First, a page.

Compare that to Argentina’s Vaca Muerta, or Dead Cow, shale formation, potentially one of the most prolific on earth but with “all sorts of expropriation concerns, infrastructure issues, technology issues,” Gilje notes. “That project will take years.”
“The likelihood of significant, persistent price spikes that we’ve historically seen … is probably lower now because of this new stabilizing force in the market.” –Erik Gilje
Impact on Global Markets
One thing about shale oil production, though, is that while it is much quicker to put up, it also taps out much faster than traditional oil wells. “These wells decline much faster than standard oil fields due to fracking,” Gilje says. “If you drill a well today, depending on where it is, it would not be unreasonable to see 50% less production in a year.” Compare that to a 5% to 10% decline for Alaskan oil fields.
But because shale oil wells can be set up relatively quickly, the industry can react to market forces faster than traditional oil. If oil prices are high, shale oil can be ramped up quickly to take advantage of them, and vice versa. The result could be a smoothing out of oil price volatility. “The likelihood of significant, persistent price spikes that we’ve historically seen … is probably lower now because of this new stabilizing force in the market,” Gilje says.
To be sure, lower crude oil prices have translated to declining gasoline prices for consumers to below $2 a gallon in many cities, Gilje says. That in turn has helped drive consumer confidence in January to an 11-year high, according to the University of Michigan’s widely watched consumer sentiment index. “Certainly, it’s going to be a positive for anything where discretionary spending is important,” Gilje says, noting that sales of SUVs and trucks also ticked up as gasoline prices fell.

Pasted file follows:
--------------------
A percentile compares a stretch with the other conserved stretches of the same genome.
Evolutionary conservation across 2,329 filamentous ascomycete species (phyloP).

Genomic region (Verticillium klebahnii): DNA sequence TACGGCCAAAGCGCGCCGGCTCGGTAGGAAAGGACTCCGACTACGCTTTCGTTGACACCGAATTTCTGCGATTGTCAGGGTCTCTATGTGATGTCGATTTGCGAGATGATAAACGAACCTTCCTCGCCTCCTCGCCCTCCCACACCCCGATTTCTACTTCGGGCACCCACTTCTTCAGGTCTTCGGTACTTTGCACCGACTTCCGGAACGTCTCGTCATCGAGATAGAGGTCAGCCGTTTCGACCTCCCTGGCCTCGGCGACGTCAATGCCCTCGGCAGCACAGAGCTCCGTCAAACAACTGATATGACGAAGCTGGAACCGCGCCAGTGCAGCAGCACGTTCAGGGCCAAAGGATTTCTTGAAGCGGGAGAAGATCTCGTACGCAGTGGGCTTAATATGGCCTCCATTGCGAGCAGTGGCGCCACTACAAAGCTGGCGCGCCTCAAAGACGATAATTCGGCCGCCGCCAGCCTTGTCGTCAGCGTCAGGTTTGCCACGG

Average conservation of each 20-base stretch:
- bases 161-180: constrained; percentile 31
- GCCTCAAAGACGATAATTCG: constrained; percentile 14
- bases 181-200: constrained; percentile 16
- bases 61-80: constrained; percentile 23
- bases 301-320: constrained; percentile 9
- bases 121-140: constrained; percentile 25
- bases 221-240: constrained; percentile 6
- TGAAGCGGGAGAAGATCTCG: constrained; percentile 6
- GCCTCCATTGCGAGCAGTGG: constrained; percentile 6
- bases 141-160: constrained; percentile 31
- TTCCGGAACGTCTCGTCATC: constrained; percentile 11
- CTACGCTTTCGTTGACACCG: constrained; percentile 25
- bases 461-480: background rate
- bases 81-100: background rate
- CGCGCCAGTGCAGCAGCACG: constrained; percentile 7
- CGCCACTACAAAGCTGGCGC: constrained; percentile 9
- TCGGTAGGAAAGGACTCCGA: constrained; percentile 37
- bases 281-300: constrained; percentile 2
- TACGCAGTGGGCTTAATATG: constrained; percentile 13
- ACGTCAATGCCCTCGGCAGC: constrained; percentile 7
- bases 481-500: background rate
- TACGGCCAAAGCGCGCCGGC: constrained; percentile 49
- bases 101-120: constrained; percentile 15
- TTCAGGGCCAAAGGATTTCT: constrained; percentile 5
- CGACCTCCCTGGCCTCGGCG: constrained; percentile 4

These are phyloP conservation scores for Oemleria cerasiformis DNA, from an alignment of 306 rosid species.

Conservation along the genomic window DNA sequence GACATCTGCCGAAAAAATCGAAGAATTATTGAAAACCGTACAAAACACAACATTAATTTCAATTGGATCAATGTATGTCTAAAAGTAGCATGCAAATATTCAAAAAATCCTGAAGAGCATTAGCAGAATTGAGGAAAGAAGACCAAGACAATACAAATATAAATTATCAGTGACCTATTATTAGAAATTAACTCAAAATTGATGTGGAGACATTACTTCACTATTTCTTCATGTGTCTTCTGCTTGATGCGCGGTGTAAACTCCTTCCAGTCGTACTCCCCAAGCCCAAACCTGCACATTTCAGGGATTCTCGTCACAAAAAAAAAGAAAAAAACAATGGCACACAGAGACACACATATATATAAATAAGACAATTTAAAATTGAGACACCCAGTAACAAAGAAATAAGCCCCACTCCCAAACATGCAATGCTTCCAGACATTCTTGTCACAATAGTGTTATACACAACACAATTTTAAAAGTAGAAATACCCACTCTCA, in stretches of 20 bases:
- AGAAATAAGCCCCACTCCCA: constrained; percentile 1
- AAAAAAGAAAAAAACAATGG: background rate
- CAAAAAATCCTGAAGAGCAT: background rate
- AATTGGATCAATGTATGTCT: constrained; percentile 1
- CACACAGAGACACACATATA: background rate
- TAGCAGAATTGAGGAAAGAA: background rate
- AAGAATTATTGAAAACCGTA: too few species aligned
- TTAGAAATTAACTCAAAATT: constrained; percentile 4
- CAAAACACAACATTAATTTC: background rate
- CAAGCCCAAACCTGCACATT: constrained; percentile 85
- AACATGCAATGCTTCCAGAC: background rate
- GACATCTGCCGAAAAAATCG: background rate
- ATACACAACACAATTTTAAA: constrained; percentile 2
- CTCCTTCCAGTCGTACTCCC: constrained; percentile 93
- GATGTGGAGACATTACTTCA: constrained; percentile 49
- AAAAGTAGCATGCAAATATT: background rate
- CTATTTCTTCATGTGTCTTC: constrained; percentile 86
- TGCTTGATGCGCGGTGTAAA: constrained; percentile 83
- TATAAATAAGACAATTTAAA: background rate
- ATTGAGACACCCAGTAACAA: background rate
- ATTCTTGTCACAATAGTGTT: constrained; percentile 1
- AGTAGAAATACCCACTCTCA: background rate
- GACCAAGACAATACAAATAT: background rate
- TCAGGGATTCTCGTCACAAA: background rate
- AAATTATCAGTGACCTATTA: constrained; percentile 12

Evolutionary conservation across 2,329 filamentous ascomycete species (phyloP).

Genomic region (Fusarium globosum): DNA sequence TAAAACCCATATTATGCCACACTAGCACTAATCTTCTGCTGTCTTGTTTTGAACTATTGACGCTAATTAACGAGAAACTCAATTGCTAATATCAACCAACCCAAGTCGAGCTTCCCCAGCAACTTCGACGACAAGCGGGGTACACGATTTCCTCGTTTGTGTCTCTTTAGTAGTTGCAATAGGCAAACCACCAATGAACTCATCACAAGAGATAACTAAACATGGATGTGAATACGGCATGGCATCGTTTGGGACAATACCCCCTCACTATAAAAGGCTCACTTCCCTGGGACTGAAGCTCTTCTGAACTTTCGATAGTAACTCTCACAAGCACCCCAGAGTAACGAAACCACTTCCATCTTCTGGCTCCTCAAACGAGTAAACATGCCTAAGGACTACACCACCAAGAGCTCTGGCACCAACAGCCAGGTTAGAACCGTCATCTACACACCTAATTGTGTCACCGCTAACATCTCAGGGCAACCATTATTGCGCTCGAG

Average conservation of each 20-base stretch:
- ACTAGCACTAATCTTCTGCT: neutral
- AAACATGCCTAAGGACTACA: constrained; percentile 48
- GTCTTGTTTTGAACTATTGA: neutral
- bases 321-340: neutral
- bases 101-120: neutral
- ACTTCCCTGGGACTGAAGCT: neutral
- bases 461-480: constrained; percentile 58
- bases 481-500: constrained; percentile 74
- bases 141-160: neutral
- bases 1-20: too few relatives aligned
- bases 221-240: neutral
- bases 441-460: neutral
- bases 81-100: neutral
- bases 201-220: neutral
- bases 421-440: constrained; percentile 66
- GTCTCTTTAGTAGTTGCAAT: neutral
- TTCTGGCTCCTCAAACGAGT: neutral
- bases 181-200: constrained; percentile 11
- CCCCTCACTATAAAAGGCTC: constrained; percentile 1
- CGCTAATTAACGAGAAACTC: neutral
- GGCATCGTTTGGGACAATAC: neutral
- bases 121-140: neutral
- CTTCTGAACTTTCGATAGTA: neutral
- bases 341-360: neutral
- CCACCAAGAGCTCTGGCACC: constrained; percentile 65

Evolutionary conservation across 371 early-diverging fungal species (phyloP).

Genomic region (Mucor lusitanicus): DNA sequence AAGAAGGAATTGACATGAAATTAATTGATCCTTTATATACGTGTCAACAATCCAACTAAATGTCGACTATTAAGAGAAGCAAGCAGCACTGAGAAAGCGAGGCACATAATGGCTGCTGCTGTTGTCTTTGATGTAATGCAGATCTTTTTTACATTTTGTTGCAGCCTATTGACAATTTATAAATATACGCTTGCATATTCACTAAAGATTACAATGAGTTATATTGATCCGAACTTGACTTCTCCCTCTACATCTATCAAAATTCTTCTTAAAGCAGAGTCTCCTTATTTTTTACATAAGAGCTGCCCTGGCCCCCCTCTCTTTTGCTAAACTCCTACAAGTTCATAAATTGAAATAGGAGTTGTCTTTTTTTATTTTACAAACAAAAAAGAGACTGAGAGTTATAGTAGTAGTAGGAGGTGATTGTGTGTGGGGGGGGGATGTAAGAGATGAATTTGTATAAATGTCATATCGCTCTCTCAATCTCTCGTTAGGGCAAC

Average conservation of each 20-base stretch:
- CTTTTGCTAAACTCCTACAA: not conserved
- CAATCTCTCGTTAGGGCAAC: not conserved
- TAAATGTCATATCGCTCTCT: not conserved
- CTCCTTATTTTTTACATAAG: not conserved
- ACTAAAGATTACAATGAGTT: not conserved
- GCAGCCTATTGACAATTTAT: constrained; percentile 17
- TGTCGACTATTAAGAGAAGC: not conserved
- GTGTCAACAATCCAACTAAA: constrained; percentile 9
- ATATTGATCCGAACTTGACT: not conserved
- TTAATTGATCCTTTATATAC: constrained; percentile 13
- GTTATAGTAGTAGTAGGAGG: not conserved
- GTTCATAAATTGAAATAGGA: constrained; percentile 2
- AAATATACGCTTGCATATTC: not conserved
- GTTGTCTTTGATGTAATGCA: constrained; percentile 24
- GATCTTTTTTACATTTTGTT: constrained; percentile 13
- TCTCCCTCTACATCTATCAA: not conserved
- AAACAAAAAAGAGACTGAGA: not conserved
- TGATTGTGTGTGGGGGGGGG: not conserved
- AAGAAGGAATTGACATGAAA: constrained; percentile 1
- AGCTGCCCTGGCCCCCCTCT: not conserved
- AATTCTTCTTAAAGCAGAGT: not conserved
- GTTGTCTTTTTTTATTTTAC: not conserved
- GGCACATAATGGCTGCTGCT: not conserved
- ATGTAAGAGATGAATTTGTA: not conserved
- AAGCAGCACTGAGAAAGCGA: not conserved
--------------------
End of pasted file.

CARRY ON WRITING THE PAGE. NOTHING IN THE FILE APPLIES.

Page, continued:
But the benefits of cheaper oil have not yet been enough to offset economic drags elsewhere. “Even with the sharp oil price decline — a net positive for global growth — the world economic outlook is still subdued, weighed down by underlying weakness elsewhere,” the IMF said in its January 20 “World Economic Outlook” report. Last week, the World Bank also cut its global GDP forecast for 2015 and 2016 to 3% and 3.3% from 3.4% and 3.5%, respectively, due to an economic slowdown in the eurozone, Japan, Brazil, Russia and China. It said that the immediate impact of lower crude oil prices added 0.1 percentage points to GDP.
“If the oil price dropped because of high supply and a weak OPEC, that would be unambiguously good news for oil importing countries,” notes Arthur van Benthem, Wharton professor of business economics and public policy. “But right now, the low oil price is also just a signal that the economies of these oil importers are fairly weak.”
The exception is the U.S., whose economy is chugging along nicely. Van Benthem suggests that Americans would gain more from lower gasoline prices than what the oil producers will lose, eventually resulting in a positive impact to the U.S. stock market. However, a persistent oil bust would be rough for Texas and North Dakota. “It may not be pretty in the upstream oil sector for a while,” van Benthem notes, meaning exploration and production.
Since the start of the year, U.S. equities have come under pressure as investors fretted over how low oil can go and worried about the health of the global economy. The Dow has lost 2.4% thus far this year, as has the S&P 500, while the Nasdaq declined 2.5%. Investors sought safety in U.S. Treasuries, driving prices up and yields down to below 2% on the benchmark 10-year note.
One downside to lower oil prices and low demand for energy in general is that investments in renewable energy look less attractive, van Benthem says. “But there is also a great opportunity to seize right now that would help the environment and government budgets,” he adds. “With low oil prices, it should be politically easier to cut wasteful subsidies on fossil fuels that are pervasive in many developing countries, especially in those countries that import oil.”
Van Benthem notes that globally, fossil fuels are subsidized six times more than renewables, citing data from the IEA. “That is probably the least known policy that harms the environment the most,” he says. “I would be thrilled if countries started cutting back on these subsidies as soon as possible.”